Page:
30 And it came to pass that there began to be a great dearth upon the land, and the inhabitants began to be destroyed exceedingly fast because of the dearth, for there was no rain upon the face of the earth.
31 …And it came to pass that their flocks began to flee… towards the land southward, which was called by the Nephites Zarahemla…
34 And it came to pass that the people did follow the course of the beasts, and did devour the carcasses of them which fell by the way, until they had devoured them all.
Cureloms and Cumoms
Many other extinct Pleistocene megafauna fit the description of Jaredite animals mentioned in the Book of Mormon. Paleo Indians were known to interact with and eat animals such as giant sloths; short-faced bears; several species of tapirs; saber-toothed cats like Smilodon; dire wolves; saiga; camelids such as two species of now extinct llamas and Camelops. Since it is generally accepted that “cureloms and cumoms” were especially “useful” to man (Ether 9:18–19), and unknown to Mormon in translation (not necessarily Joseph Smith), I think the most likely candidates are the giant sloth, wooly rhino and camelids.
Cattle, Oxen, and Cows
Concerning the Jaredite “cattle, of oxen, and cows” mentioned in Ether 9:18, likely matches would have to be American Bison (subfamily Bovinae/bovine), shrub ox (family Bovidae: went extinct with other megafauna); Harlan’s muskox (family: bovidae, subfamily: caprinae), Moose (family Cervidae, could have been classified as either cow or horse by Mormon/Ether depending on their cultural classification system) and for Mesoamerica and 1 Nephi 18:25, Baird’s Tapir which is locally known as the “Mountain Cow”. Each of these species ranged far south of their current habitat during the last Ice Age. There is of course no evidence for moose or shrub ox in Mexico, so the only option for the Nephite list is Bison as an Ox, which historical accounts put as far south as Zacatecas (Lst et. al 2007); and Tapir, perhaps as a swine or cow type animal. (It’s certainly nothing like a horse! LOL)
Possibilities include North American Mountain Goats. (Our current scientific classification system does not include this animal in the Capra genus with most goats, but Joseph or Mormon could have very well have been referring to this type of animal).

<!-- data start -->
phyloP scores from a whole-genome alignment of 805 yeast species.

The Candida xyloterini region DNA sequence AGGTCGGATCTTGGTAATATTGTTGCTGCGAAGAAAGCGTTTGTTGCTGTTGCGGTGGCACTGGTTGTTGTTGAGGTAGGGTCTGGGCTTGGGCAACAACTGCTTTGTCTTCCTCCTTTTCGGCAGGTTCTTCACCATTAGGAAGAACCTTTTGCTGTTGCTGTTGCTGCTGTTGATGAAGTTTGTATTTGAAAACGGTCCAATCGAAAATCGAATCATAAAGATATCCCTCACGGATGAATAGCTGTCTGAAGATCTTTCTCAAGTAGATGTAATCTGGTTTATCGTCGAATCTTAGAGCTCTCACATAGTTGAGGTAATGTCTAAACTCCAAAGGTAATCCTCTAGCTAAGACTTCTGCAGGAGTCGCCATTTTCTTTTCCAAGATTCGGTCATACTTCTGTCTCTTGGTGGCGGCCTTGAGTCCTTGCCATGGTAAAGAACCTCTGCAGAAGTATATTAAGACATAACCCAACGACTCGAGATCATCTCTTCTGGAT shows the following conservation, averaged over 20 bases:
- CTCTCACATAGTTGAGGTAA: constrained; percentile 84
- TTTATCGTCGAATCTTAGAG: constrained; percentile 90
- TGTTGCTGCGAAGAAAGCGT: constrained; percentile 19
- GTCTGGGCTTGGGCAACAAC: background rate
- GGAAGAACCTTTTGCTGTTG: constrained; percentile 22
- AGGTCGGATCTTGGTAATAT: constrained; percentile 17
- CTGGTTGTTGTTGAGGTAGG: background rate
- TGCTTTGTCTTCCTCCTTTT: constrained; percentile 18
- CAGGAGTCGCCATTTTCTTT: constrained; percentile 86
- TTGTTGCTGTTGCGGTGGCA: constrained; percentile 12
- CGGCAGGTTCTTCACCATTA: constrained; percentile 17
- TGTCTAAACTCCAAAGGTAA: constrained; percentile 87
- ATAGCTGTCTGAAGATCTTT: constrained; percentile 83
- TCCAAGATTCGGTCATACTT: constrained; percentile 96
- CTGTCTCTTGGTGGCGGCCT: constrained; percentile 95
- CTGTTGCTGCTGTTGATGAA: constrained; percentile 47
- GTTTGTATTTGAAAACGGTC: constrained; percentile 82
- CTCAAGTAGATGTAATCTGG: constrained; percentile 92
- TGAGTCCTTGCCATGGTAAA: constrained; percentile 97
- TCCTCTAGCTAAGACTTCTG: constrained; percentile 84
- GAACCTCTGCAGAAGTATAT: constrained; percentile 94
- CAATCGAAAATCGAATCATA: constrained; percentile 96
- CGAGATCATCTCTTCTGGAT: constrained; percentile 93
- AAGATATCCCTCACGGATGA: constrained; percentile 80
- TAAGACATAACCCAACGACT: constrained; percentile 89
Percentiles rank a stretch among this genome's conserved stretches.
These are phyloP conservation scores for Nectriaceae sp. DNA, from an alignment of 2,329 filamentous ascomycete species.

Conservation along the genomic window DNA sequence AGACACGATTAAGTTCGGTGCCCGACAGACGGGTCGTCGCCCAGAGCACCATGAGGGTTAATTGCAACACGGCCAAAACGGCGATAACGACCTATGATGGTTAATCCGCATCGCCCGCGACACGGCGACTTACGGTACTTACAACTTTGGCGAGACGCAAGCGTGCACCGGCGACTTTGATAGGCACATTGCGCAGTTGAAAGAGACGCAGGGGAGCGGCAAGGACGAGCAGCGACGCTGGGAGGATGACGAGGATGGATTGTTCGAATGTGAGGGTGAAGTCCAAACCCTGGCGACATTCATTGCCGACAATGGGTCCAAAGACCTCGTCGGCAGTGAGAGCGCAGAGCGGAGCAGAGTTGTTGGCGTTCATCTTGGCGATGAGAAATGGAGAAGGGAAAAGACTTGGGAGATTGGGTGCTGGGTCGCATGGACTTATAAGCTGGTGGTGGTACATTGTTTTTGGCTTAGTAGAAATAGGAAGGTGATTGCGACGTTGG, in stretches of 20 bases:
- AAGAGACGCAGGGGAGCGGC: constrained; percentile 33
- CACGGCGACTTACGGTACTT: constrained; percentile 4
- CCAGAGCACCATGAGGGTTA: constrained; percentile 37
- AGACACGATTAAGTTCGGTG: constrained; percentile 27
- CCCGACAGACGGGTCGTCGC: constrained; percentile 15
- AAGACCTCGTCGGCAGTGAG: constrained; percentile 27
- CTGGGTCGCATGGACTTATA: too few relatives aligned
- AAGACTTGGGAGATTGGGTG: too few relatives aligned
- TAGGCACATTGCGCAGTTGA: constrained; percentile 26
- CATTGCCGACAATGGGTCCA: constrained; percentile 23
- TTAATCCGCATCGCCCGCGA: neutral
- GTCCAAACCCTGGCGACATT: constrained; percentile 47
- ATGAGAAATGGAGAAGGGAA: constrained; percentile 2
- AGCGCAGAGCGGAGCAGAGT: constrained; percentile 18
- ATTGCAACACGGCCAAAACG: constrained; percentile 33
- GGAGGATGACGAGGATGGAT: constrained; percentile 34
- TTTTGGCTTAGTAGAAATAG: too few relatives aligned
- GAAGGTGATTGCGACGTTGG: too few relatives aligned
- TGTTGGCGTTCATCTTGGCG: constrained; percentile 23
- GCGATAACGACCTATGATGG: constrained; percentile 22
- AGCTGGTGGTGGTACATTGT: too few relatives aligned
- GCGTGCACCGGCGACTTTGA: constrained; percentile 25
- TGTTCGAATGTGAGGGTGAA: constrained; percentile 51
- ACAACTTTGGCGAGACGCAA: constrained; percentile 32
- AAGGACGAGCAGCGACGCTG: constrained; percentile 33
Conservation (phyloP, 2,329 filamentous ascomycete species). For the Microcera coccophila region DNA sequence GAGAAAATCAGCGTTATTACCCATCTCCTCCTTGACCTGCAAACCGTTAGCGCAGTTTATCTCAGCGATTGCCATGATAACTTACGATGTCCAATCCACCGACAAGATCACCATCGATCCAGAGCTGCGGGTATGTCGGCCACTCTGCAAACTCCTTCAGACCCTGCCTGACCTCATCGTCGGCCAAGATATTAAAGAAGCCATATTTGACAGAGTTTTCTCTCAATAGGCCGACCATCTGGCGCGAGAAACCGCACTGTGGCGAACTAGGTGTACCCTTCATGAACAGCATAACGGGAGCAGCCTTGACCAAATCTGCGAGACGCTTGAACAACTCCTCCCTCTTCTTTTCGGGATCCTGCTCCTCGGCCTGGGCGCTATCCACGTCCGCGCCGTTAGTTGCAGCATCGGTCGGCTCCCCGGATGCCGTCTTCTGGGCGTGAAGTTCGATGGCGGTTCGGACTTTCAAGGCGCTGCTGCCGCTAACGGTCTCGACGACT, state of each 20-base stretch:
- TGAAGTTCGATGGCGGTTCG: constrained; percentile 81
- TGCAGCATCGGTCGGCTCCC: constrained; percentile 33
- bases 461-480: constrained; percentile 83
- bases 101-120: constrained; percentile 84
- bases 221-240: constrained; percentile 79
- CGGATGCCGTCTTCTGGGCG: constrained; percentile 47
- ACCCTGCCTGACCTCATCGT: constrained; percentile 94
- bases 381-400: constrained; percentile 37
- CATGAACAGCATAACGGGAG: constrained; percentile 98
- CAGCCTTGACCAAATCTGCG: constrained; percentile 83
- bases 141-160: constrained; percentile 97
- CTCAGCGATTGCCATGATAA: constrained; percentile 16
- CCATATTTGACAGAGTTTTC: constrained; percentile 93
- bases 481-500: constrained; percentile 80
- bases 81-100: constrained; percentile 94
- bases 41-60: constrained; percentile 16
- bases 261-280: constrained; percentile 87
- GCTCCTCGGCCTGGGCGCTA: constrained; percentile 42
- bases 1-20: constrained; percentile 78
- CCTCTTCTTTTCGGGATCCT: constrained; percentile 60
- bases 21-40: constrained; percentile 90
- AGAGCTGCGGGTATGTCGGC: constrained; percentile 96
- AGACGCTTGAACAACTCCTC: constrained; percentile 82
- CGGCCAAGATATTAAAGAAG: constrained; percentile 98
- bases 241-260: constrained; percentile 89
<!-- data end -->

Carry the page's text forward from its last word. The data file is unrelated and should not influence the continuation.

The Nephite animal list differentiates between “goats and wild goats”. Although modern botanists classify North American antelope into a different family than goats (Antiloocapridae vs. Bovidae), you can see how similar the the two animals look. Antelope were known to be a major food staple of assorted Mesoamerican groups like the early Zapotecs ranging as far south as Oaxaca. This may very well be the wild and non-wild goat that the Nephites were referring to.
Many species of wild sheep are indigenous to north america. Including Rocky Mountain big horn, Dall Ram, Desert big horn. See wild sheep of north america for details. Note that sheep are not mentioned in the Nephite animal lists, only the Jaredite. This is fitting since, unlike antelope (goats) and bison (cows), no North American sheep are known to have ranged very far south into Mexico.
Note this is not mentioned in the Nephite list of animals, only the Jaredite list.. Perhaps because many of the larger ranging North American peccaries (Including the long nosed and flat-headed peccaries) went extinct with other megafauna. Pigs (family Suidae) are not native to the Americas, however peccaries, which are native to the Americas (family Tayassuidae) have roamed limited parts of the continent since the demise of their relatives at the end of the ice age. Tapirs are also somewhat reminiscent of pigs. They are prevalent in central america and grow to be six and a half feet in length and can weigh more than six hundred pounds. Many zoologists and anthropologists have compared the tapir’s features to those of a cross between a pig and a cow.
Ass & the Horse